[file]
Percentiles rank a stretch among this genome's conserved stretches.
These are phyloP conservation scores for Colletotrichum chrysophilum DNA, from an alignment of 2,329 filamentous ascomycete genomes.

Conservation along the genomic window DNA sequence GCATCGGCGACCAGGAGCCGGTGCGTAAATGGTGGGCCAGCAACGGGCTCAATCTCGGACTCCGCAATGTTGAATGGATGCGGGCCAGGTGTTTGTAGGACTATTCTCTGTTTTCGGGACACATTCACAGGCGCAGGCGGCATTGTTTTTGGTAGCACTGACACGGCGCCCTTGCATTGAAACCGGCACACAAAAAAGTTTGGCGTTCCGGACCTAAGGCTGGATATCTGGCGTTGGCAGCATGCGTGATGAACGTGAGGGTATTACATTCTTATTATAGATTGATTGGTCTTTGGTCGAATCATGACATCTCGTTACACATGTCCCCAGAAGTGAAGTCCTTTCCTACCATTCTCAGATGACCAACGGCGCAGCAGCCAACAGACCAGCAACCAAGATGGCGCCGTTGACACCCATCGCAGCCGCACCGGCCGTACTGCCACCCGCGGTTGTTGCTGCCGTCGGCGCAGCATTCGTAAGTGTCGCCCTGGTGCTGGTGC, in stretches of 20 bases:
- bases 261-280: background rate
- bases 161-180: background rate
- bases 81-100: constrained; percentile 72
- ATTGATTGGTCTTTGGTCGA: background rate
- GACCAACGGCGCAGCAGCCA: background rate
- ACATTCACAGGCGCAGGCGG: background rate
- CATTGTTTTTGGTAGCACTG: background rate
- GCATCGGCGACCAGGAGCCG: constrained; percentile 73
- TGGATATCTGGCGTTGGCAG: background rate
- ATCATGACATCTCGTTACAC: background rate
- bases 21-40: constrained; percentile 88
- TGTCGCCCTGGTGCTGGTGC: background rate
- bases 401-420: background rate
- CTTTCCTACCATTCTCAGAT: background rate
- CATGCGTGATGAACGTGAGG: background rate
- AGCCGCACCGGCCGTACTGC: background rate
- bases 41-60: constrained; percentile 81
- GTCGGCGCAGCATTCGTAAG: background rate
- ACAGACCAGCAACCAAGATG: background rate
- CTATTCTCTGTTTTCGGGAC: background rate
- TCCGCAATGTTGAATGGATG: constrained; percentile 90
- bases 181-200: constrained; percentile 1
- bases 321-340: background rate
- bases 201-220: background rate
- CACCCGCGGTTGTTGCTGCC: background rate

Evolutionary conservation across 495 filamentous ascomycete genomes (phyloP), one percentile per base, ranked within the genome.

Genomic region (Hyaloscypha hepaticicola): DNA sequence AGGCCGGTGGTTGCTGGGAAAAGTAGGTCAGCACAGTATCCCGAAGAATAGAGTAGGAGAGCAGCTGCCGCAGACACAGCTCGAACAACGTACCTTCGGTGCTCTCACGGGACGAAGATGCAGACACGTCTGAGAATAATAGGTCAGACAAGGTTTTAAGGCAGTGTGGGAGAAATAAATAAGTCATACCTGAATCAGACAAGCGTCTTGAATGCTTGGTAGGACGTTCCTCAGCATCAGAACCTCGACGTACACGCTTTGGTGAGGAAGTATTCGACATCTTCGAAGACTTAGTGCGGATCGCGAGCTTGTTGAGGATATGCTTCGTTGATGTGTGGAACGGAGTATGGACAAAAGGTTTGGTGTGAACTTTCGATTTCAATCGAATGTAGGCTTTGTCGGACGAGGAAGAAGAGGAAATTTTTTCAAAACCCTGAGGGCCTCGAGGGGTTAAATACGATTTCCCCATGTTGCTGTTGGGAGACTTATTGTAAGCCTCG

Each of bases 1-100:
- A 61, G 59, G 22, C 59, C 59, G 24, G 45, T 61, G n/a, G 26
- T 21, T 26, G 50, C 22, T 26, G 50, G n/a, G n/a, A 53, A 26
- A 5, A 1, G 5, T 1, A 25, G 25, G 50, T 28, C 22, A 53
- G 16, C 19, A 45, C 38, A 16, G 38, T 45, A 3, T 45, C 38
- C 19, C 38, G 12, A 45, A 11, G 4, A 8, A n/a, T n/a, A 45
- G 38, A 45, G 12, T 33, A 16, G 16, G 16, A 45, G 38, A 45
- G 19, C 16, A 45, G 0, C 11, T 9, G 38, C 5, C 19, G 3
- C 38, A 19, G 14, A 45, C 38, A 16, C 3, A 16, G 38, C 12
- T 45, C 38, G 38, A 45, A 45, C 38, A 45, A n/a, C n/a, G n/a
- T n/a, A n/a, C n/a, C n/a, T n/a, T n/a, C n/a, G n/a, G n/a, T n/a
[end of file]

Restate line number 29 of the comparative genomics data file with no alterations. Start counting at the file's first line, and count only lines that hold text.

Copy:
Evolutionary conservation across 495 filamentous ascomycete genomes (phyloP), one percentile per base, ranked within the genome.